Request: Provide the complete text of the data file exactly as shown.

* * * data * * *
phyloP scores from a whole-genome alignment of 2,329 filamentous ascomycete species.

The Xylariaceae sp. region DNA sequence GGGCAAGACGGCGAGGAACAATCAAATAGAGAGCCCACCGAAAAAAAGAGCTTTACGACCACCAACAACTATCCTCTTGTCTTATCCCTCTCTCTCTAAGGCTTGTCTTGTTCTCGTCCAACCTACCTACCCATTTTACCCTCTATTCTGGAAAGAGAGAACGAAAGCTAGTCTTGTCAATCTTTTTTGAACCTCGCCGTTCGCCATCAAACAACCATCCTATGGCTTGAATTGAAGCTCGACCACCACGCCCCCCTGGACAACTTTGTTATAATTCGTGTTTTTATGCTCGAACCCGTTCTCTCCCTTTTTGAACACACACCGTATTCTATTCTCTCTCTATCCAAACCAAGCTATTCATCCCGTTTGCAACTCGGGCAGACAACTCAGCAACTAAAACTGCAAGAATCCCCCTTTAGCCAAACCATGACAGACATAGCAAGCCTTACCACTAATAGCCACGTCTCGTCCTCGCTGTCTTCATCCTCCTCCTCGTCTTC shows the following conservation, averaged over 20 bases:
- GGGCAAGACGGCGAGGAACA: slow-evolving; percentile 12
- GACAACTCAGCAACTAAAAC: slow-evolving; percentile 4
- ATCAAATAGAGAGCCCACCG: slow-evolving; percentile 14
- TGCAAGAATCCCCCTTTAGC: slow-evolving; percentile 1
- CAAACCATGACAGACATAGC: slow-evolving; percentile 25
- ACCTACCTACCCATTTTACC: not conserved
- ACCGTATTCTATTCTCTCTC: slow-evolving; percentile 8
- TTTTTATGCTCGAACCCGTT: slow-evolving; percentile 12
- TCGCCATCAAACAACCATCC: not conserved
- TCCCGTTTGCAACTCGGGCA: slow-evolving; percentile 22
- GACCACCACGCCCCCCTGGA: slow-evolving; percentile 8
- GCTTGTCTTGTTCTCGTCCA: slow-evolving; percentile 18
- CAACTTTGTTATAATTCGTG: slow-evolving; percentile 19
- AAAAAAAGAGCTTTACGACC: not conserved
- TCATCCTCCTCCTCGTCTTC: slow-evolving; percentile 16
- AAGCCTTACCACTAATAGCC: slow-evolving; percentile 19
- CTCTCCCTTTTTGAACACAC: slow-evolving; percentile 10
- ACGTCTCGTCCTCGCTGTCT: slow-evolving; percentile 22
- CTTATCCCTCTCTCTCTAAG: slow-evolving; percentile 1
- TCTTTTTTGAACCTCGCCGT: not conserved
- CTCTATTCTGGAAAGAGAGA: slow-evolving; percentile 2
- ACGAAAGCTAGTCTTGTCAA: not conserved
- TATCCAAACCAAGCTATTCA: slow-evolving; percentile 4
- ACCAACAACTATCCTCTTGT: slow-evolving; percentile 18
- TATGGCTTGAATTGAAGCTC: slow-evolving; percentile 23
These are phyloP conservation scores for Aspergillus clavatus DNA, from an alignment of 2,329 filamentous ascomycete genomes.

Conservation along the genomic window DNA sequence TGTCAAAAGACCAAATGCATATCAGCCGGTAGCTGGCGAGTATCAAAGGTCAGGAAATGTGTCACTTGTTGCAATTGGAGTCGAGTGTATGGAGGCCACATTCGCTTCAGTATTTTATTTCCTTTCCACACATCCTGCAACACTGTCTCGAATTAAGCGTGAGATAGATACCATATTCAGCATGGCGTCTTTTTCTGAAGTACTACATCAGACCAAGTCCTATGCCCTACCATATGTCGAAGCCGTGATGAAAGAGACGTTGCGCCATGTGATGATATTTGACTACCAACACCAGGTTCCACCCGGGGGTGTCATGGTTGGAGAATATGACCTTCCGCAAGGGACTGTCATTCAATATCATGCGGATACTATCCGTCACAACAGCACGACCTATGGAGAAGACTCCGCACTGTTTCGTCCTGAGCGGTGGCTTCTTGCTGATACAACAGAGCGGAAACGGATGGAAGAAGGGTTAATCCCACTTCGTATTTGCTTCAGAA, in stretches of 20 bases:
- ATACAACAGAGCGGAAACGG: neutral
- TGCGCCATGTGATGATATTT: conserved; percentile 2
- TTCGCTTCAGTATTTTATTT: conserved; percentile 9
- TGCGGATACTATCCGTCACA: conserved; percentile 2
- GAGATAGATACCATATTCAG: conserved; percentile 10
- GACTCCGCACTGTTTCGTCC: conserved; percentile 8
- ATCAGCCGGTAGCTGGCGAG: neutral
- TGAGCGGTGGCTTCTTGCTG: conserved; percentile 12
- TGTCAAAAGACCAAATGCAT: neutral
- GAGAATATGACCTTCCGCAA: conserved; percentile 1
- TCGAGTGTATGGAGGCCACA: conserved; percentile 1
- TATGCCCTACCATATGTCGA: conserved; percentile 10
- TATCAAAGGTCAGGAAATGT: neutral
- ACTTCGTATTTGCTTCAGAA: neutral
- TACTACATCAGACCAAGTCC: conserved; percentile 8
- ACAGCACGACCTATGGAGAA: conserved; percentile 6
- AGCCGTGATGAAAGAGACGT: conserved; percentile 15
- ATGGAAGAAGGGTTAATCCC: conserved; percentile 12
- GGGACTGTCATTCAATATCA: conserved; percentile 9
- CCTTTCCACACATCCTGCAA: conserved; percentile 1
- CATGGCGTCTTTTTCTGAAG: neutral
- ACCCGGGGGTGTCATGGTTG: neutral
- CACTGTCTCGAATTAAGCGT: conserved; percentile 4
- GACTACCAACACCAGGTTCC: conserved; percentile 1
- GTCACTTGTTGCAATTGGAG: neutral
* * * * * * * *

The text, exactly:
phyloP scores from a whole-genome alignment of 2,329 filamentous ascomycete species.

The Xylariaceae sp. region DNA sequence GGGCAAGACGGCGAGGAACAATCAAATAGAGAGCCCACCGAAAAAAAGAGCTTTACGACCACCAACAACTATCCTCTTGTCTTATCCCTCTCTCTCTAAGGCTTGTCTTGTTCTCGTCCAACCTACCTACCCATTTTACCCTCTATTCTGGAAAGAGAGAACGAAAGCTAGTCTTGTCAATCTTTTTTGAACCTCGCCGTTCGCCATCAAACAACCATCCTATGGCTTGAATTGAAGCTCGACCACCACGCCCCCCTGGACAACTTTGTTATAATTCGTGTTTTTATGCTCGAACCCGTTCTCTCCCTTTTTGAACACACACCGTATTCTATTCTCTCTCTATCCAAACCAAGCTATTCATCCCGTTTGCAACTCGGGCAGACAACTCAGCAACTAAAACTGCAAGAATCCCCCTTTAGCCAAACCATGACAGACATAGCAAGCCTTACCACTAATAGCCACGTCTCGTCCTCGCTGTCTTCATCCTCCTCCTCGTCTTC shows the following conservation, averaged over 20 bases:
- GGGCAAGACGGCGAGGAACA: slow-evolving; percentile 12
- GACAACTCAGCAACTAAAAC: slow-evolving; percentile 4
- ATCAAATAGAGAGCCCACCG: slow-evolving; percentile 14
- TGCAAGAATCCCCCTTTAGC: slow-evolving; percentile 1
- CAAACCATGACAGACATAGC: slow-evolving; percentile 25
- ACCTACCTACCCATTTTACC: not conserved
- ACCGTATTCTATTCTCTCTC: slow-evolving; percentile 8
- TTTTTATGCTCGAACCCGTT: slow-evolving; percentile 12
- TCGCCATCAAACAACCATCC: not conserved
- TCCCGTTTGCAACTCGGGCA: slow-evolving; percentile 22
- GACCACCACGCCCCCCTGGA: slow-evolving; percentile 8
- GCTTGTCTTGTTCTCGTCCA: slow-evolving; percentile 18
- CAACTTTGTTATAATTCGTG: slow-evolving; percentile 19
- AAAAAAAGAGCTTTACGACC: not conserved
- TCATCCTCCTCCTCGTCTTC: slow-evolving; percentile 16
- AAGCCTTACCACTAATAGCC: slow-evolving; percentile 19
- CTCTCCCTTTTTGAACACAC: slow-evolving; percentile 10
- ACGTCTCGTCCTCGCTGTCT: slow-evolving; percentile 22
- CTTATCCCTCTCTCTCTAAG: slow-evolving; percentile 1
- TCTTTTTTGAACCTCGCCGT: not conserved
- CTCTATTCTGGAAAGAGAGA: slow-evolving; percentile 2
- ACGAAAGCTAGTCTTGTCAA: not conserved
- TATCCAAACCAAGCTATTCA: slow-evolving; percentile 4
- ACCAACAACTATCCTCTTGT: slow-evolving; percentile 18
- TATGGCTTGAATTGAAGCTC: slow-evolving; percentile 23
These are phyloP conservation scores for Aspergillus clavatus DNA, from an alignment of 2,329 filamentous ascomycete genomes.

Conservation along the genomic window DNA sequence TGTCAAAAGACCAAATGCATATCAGCCGGTAGCTGGCGAGTATCAAAGGTCAGGAAATGTGTCACTTGTTGCAATTGGAGTCGAGTGTATGGAGGCCACATTCGCTTCAGTATTTTATTTCCTTTCCACACATCCTGCAACACTGTCTCGAATTAAGCGTGAGATAGATACCATATTCAGCATGGCGTCTTTTTCTGAAGTACTACATCAGACCAAGTCCTATGCCCTACCATATGTCGAAGCCGTGATGAAAGAGACGTTGCGCCATGTGATGATATTTGACTACCAACACCAGGTTCCACCCGGGGGTGTCATGGTTGGAGAATATGACCTTCCGCAAGGGACTGTCATTCAATATCATGCGGATACTATCCGTCACAACAGCACGACCTATGGAGAAGACTCCGCACTGTTTCGTCCTGAGCGGTGGCTTCTTGCTGATACAACAGAGCGGAAACGGATGGAAGAAGGGTTAATCCCACTTCGTATTTGCTTCAGAA, in stretches of 20 bases:
- ATACAACAGAGCGGAAACGG: neutral
- TGCGCCATGTGATGATATTT: conserved; percentile 2
- TTCGCTTCAGTATTTTATTT: conserved; percentile 9
- TGCGGATACTATCCGTCACA: conserved; percentile 2
- GAGATAGATACCATATTCAG: conserved; percentile 10
- GACTCCGCACTGTTTCGTCC: conserved; percentile 8
- ATCAGCCGGTAGCTGGCGAG: neutral
- TGAGCGGTGGCTTCTTGCTG: conserved; percentile 12
- TGTCAAAAGACCAAATGCAT: neutral
- GAGAATATGACCTTCCGCAA: conserved; percentile 1
- TCGAGTGTATGGAGGCCACA: conserved; percentile 1
- TATGCCCTACCATATGTCGA: conserved; percentile 10
- TATCAAAGGTCAGGAAATGT: neutral
- ACTTCGTATTTGCTTCAGAA: neutral
- TACTACATCAGACCAAGTCC: conserved; percentile 8
- ACAGCACGACCTATGGAGAA: conserved; percentile 6
- AGCCGTGATGAAAGAGACGT: conserved; percentile 15
- ATGGAAGAAGGGTTAATCCC: conserved; percentile 12
- GGGACTGTCATTCAATATCA: conserved; percentile 9
- CCTTTCCACACATCCTGCAA: conserved; percentile 1
- CATGGCGTCTTTTTCTGAAG: neutral
- ACCCGGGGGTGTCATGGTTG: neutral
- CACTGTCTCGAATTAAGCGT: conserved; percentile 4
- GACTACCAACACCAGGTTCC: conserved; percentile 1
- GTCACTTGTTGCAATTGGAG: neutral